For the past 15 years, the center of gravity of the global copper market has been a row of warehouses in Shanghai’s free-trade zone where the Yangtze River meets the Pacific.
Traders from London to Lima would obsess over the flows in and out of Shanghai’s huge bonded copper stockpile. It was the focal point for a multi-billion-dollar cash-for-copper trade, whereby Chinese companies would use metal as collateral for cheap financing. A cottage industry of analysts sprang up to estimate the size of what became the world’s largest cache of copper metal.
But now China’s bonded warehouses are all but empty. The once-frenetic flow of metal into the stockpile has come to a juddering halt as two dominant financiers of Chinese metals, JPMorgan Chase & Co. and ICBC Standard Bank Plc, have halted new business there. Numerous traders and bankers interviewed by Bloomberg said they believe the trade is dead for now, and some predicted the bonded stocks could drop to zero, or close to it.
The implications are being felt across the market, as the world’s largest copper consumer becomes more reliant on imports to meet its near-term needs at a time when global stocks are already at historically low levels. The Chinese copper market is at its tightest in more than a decade as traders pay massive premiums for immediate supplies.
For now, the miners, traders and financiers arriving in London this weekend for the annual LME Week jamboree are largely cautious on the near-term prospects for copper, given concerns about the global economy. But many in the market say they are braced for price spikes when the macroeconomic news eventually improves. And without its buffer of bonded stocks, any pickup in Chinese demand could have an explosive effect on the market.
“The physical market is so tight, it’s like a room full of gunpowder — any spark and the whole thing could blow,” said David Lilley, chief executive of hedge fund Drakewood Capital Management Ltd. Without the Shanghai bonded inventory, “we are living without a safety net.”
China’s bonded copper stockpile (so called because metal there is held “in bond,” before import duties have been paid) first came to the world’s attention in the wake of the global financial crisis. When copper prices slumped, Chinese traders bought up all the metal they could find — thanks to Beijing’s massive stimulus plan — making copper the leading indicator of the global economic recovery.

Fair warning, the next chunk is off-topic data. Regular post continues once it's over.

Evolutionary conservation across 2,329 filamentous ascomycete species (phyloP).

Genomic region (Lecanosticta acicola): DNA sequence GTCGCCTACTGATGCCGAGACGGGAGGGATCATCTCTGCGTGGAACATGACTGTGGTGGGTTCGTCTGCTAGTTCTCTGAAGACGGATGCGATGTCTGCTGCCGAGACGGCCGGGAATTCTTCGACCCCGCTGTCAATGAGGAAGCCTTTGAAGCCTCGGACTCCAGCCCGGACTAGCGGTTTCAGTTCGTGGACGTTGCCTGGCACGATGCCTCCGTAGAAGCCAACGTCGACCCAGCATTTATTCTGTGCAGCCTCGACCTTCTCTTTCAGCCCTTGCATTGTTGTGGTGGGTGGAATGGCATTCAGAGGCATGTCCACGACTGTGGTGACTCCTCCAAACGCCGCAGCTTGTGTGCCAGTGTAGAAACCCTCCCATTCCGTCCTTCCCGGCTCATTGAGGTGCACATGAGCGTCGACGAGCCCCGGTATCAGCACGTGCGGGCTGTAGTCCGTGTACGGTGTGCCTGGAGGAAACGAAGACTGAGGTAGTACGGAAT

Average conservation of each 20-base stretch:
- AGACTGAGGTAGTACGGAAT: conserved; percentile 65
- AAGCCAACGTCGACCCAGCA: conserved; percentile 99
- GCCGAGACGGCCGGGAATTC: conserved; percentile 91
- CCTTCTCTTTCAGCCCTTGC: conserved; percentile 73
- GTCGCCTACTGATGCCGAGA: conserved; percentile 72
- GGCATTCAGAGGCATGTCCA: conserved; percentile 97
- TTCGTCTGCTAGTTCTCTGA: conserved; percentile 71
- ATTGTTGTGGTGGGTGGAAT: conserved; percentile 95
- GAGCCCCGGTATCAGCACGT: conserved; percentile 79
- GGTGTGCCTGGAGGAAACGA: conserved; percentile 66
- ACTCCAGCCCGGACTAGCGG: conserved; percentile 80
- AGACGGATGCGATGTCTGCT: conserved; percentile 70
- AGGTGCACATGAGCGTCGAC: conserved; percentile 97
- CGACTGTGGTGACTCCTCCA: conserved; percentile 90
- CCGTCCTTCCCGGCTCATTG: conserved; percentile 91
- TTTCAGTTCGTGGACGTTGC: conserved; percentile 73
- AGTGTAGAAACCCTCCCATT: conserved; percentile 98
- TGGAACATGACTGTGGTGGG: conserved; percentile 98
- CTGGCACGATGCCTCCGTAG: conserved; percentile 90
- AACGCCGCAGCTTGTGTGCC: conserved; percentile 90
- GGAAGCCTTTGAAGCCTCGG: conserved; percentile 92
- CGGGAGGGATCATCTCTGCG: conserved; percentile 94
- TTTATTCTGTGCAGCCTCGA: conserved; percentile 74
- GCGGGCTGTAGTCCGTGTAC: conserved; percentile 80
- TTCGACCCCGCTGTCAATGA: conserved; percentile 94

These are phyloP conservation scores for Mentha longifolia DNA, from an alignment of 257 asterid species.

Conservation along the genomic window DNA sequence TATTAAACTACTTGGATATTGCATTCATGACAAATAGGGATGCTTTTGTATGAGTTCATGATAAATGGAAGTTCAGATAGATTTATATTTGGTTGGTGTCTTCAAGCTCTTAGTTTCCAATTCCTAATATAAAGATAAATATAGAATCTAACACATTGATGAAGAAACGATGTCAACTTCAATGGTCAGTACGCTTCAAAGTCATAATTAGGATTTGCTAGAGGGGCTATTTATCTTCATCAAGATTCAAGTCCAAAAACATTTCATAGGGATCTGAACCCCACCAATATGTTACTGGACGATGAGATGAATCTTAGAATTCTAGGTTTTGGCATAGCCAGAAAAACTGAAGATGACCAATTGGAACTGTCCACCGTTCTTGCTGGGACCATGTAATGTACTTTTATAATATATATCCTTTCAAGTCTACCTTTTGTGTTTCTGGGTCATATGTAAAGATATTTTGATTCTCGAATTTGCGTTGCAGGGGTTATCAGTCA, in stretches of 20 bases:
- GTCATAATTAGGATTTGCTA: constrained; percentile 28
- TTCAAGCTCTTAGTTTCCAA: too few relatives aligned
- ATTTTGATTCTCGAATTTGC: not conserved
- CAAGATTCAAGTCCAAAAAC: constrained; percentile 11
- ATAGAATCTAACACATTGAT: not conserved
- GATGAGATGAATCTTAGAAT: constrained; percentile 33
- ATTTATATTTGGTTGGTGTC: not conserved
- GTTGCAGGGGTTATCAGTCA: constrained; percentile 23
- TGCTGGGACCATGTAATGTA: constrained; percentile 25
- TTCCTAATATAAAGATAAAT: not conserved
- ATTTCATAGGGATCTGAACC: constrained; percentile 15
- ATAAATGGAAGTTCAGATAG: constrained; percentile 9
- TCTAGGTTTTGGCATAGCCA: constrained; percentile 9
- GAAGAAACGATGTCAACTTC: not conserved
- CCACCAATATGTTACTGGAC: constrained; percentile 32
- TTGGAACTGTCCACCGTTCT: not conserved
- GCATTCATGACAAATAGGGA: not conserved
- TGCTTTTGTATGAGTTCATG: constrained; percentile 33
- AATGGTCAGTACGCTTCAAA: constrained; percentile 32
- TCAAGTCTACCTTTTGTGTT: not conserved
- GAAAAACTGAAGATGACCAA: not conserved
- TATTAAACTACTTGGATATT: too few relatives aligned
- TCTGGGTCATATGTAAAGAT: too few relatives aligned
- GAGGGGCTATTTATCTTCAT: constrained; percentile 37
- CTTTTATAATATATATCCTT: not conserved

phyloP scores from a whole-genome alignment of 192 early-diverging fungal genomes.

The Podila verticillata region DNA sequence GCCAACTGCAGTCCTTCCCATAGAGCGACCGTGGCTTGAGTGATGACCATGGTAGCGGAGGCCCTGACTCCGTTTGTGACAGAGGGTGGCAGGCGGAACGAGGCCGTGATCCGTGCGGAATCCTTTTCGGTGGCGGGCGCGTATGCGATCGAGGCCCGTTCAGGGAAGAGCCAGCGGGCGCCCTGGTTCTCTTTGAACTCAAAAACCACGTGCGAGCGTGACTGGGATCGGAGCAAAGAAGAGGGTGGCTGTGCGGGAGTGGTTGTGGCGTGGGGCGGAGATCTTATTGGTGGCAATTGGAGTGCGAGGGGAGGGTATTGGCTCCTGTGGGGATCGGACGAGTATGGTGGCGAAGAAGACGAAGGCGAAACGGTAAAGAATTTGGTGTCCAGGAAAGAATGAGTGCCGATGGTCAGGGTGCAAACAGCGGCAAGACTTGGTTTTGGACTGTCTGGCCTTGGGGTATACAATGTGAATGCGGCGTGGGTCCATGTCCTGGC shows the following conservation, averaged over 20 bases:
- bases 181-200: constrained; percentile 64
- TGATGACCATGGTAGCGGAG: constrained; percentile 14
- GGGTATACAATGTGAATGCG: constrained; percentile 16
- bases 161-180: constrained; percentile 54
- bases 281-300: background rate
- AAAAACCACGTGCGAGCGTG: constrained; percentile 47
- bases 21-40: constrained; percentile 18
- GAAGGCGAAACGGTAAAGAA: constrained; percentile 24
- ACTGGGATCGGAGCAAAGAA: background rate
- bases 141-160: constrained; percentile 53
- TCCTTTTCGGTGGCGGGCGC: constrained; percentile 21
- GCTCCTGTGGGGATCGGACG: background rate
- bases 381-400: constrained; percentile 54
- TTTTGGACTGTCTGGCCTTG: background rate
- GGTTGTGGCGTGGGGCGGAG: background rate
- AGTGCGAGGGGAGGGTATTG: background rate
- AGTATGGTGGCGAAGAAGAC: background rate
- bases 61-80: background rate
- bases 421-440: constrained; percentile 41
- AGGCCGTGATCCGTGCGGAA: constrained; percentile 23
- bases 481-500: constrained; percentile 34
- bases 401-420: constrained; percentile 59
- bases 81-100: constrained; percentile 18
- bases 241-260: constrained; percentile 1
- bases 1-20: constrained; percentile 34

But China wasn’t actually consuming all that copper — at least, not right away. Instead, the traders directed it into the bonded stockpile, using the metal to raise financing. An expansion of government credit to support trade and infrastructure meant there were many easy opportunities for companies to raise money with copper — using bank lines for import financing or repurchase agreements, known as “repos,” to turn their metal inventories into short-term cash.
“It’s like a room full of gunpowder — any spark and the whole thing could blow.”
The money they raised could then be reinvested in other areas, such as the red-hot property market. Many Chinese companies with no connection to the commodities industry hired teams of traders and bankers to get into the copper game. The ebbs and flows of China’s credit cycle began to drive the global copper market.
At the peak in around 2011-12, China’s bonded stocks held about a million tons of copper, worth some $10 billion. This month, they totaled just 30,000 tons, according to industry consultancy Shanghai Metals Market. That’s down nearly 300,000 tons from earlier this year and the lowest level in decades, according to several Chinese physical traders who have been in the market for over 15 years.
The decline began several years ago, with the massive warehousing fraud at Qingdao in 2014 that caused many banks and traders to reassess their appetite for the Chinese metals industry as a whole.
But it accelerated this year, as China’s economic slump, rising interest rates and several high-profile losses caused more participants to step away. The final blow came this autumn, as Maike Metals International Ltd., China’s top copper trader and a very active participant in the bonded copper trade, faced a liquidity crisis.
JPMorgan and ICBC Standard Bank have not entered new metal financing trades for bonded metal since September, and people familiar with the matter said it’s not clear if they will restart.
The Chinese physical traders, who asked not to be identified, said they expected Shanghai’s bonded copper stocks to drop further — potentially to zero, or just a few hundred tons — as market participants have lost confidence in the business of using metal to raise financing for other purposes.
To be sure, China’s copper imports and production have remained at high levels despite the economic slowdown: the metal just hasn’t been going into bonded warehouses.
But the consequence of the collapse in stocks is already being felt in the market. Copper for immediate delivery on the Shanghai Futures Exchange traded this month at a 2,020 yuan premium to copper for delivery in three months – the most since 2005. Physical premiums — which are paid over and above exchange prices to secure physical metal — have risen to the highest in nearly a decade at Yangshan, in Shanghai’s bonded zone.
And it’s not just in China that stocks are low. Robert Edwards at CRU Group estimates that global copper stocks currently stand at just 1.6 weeks of consumption — the lowest ever in the consultancy’s data going back to 2001.
As a result, any improvement in the macroeconomic outlook or pickup in Chinese demand could have dramatic implications for global copper prices.
“If the Chinese economy does get a bit better we could in a lot of commodities be saying, ‘Oh, where’s the inventory?’” said Mark Hansen, chief executive of metals trader Concord Resources Ltd. “We’ll find it just doesn’t exist.”
(By Alfred Cang and Jack Farchy)
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